An historical marker describing the 1565 ‘Massacre of the French’ marks our path through the dunes. We refer to ‘Matanzas’ so casually—”Are you coming to Matanzas this year?” Even though Fort Matanzas National Monument sits just upstream, it’s difficult to imagine that this tranquil inlet hosted such bloodshed and cruelty. The Spanish massacred over 300 stranded French mariners in this place. I’d reflected on this before, the incongruity that places of great beauty and tranquility mask bloody histories. Just north, for example, Fort George Inlet near Jacksonville was the southernmost point of the Low country slave trade.

Our schools teach a myth of origin that revolves around New England, pilgrims, and religious rebellion, but Spanish rule of Florida began in 1513, prior to any British settlements. The First Coast endured waves of French, Spanish, and British newcomers who eradicated indigenous populations, and, often, each other. In 1742, the Spanish built Fort Matanzas to guard against British incursions, and they ruled Florida until 1763. The British gained control from 1763-1783, ceded Florida back to the Spanish in 1783, and regained the territory in 1821.

The sandbars that guard the entrance to the river mouth shaped Florida history. The shallow waters of Matanzas Inlet protected Fort Matanzas and St. Augustine from British invaders, but they also led to plunder and piracy. Pirates chased ships aground onto sandbars along the Florida Coast and plundered the cargo. Wreckers, as described in Tim Robinson’s Tales from Old Florida later replaced pirates and salvaged materials from ruined boats, establishing settlements in the process. River mouths were treacherous to anything other than small, nimble boats.

Map of Matanzas 1742
Map of Matanzas 1742 (Courtesy of Florida Center for Instructional Technology)

This 1742 map shows how the Matanzas Inlet shoreline has changed, which is what happens with sandy coasts. Unlike the rocky coasts of the northeast and Britain, our river mouth hydrology changes with every hurricane and every major storm. NOAA charts illustrate permanent land masses and static navigational features, but sandbars come and go, so that we re-learn our coasts after every storm.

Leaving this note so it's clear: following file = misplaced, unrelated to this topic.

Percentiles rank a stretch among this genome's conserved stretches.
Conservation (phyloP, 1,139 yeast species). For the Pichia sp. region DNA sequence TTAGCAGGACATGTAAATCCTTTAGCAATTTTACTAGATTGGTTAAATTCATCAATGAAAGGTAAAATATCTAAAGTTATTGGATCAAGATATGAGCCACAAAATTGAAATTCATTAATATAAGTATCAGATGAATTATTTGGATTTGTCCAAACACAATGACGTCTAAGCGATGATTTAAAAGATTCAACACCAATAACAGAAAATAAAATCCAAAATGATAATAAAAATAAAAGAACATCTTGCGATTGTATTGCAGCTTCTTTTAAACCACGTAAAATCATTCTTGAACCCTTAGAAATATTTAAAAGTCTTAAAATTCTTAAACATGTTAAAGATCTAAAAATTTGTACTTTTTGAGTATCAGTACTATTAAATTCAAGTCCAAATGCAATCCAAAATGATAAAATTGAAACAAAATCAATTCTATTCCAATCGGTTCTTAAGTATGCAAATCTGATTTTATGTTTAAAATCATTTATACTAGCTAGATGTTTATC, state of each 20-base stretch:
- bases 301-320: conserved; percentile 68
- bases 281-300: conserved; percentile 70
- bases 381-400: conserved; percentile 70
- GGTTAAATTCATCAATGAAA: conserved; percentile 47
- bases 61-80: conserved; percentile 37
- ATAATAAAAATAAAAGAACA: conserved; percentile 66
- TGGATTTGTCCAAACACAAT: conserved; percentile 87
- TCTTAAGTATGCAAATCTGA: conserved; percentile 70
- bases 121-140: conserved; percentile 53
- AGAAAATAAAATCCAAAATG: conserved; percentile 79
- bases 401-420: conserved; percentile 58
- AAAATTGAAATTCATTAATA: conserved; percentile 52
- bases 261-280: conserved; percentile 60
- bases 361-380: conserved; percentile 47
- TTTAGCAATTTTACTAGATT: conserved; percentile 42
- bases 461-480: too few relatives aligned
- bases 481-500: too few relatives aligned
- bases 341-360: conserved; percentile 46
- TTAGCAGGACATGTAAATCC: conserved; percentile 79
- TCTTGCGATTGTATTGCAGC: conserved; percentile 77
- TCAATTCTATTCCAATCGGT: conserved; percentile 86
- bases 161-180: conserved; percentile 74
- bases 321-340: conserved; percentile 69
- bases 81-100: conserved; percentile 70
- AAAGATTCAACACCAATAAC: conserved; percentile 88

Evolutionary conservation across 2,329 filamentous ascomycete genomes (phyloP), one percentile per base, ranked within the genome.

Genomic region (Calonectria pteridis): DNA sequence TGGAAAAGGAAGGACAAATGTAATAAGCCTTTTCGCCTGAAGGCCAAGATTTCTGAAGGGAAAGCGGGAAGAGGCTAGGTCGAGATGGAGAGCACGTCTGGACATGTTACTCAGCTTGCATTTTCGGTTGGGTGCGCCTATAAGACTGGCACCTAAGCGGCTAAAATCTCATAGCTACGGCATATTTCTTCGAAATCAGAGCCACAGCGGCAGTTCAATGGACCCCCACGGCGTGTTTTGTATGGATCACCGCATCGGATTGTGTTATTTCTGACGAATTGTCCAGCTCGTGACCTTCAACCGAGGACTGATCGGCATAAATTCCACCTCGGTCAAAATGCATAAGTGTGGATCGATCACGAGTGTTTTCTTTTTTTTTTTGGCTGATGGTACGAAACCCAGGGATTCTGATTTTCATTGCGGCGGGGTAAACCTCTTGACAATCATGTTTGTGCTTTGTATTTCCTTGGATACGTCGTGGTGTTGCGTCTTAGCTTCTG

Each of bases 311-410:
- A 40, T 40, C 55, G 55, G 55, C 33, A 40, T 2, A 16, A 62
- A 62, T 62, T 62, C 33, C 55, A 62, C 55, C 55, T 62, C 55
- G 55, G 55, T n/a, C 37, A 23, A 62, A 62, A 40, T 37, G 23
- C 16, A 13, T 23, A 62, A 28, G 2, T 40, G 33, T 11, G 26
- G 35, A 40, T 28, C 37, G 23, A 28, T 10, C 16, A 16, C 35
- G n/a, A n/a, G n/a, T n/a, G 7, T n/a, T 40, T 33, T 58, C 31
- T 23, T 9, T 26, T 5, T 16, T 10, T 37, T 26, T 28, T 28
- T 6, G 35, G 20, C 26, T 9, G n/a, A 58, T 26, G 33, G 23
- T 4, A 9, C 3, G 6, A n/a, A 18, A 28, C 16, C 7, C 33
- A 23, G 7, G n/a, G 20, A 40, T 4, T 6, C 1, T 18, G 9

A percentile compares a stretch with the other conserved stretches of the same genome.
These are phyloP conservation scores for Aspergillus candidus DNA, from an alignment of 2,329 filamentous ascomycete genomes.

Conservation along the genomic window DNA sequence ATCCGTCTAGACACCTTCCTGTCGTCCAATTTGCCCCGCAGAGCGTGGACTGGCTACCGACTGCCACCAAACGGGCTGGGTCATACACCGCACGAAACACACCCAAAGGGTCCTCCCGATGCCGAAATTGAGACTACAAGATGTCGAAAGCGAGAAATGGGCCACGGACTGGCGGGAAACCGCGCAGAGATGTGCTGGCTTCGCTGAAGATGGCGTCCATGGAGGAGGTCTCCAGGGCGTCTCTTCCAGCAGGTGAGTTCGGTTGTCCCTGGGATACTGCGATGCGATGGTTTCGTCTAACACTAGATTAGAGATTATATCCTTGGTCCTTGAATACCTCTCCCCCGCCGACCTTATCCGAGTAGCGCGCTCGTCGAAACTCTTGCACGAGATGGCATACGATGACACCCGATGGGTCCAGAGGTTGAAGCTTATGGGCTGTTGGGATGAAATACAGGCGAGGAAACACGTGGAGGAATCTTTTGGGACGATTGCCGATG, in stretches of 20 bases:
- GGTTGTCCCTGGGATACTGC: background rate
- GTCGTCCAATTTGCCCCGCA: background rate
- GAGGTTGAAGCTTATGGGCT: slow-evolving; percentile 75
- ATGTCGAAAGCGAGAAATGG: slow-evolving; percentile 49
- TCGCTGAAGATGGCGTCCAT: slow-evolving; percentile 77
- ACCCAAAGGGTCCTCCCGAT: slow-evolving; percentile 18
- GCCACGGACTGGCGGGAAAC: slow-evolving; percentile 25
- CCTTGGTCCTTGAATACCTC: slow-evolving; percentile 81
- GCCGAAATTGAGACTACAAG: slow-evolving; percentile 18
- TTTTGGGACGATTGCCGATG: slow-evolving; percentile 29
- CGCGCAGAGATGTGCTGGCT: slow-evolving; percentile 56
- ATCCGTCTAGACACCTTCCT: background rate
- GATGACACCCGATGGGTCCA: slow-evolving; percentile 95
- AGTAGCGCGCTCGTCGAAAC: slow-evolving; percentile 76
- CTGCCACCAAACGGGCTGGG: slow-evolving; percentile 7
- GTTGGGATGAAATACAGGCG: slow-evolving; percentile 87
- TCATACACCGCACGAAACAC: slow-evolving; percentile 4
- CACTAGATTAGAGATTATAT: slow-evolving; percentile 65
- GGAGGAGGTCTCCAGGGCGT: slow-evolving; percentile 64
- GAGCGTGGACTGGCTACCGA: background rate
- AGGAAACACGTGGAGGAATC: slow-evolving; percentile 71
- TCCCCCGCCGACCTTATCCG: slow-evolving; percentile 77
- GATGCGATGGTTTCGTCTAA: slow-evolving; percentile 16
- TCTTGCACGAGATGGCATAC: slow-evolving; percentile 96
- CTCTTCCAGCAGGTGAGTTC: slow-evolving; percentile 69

Matanzas WavesMatanzas NDKs

And this is why we train here. To learn how to navigate through the changing hydrology of sandbars and river mouths. Some paddlers were exploring these features for the first time, learning to brace and roll in the waves. Others, like myself, were learning to lead other paddlers, to bring groups safely through a surf zone with breaking waves up to four feet. This means not only leading groups out through waves, but bringing them back through the waves. Like climbing, it’s easier to go up or out than down or in.

The strong tidal currents of the Matanzas River, combined with strong winds, made rescues and group cohesion difficult. An out-going tide could sweep boat, victim, and rescuers out to sea. We had some unusual challenges, one afternoon, a bank of fog descended on us, rare for Florida. This is why we practice in this venue, to be prepared when the rescues, capsizes, and out-of-boats experience are real.

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Surfing at Jax Beach Photo credit: Joe Crespi

On our first morning, the conditions were big, maybe too big, but the waves were clean. Dale gave us free time to play and surf as a warm up for our subsequent training. At one point, I realized that we had company—two dolphins were also playing and surfing in the waves. As they leapt over the waves, they exposed their full bodies—nose to tail, something I rarely see. It’s a gift and a privilege to play with dolphins. So, forgetting the pressures of training and the ravages of history, I surfed under the bright February sun.

Paddling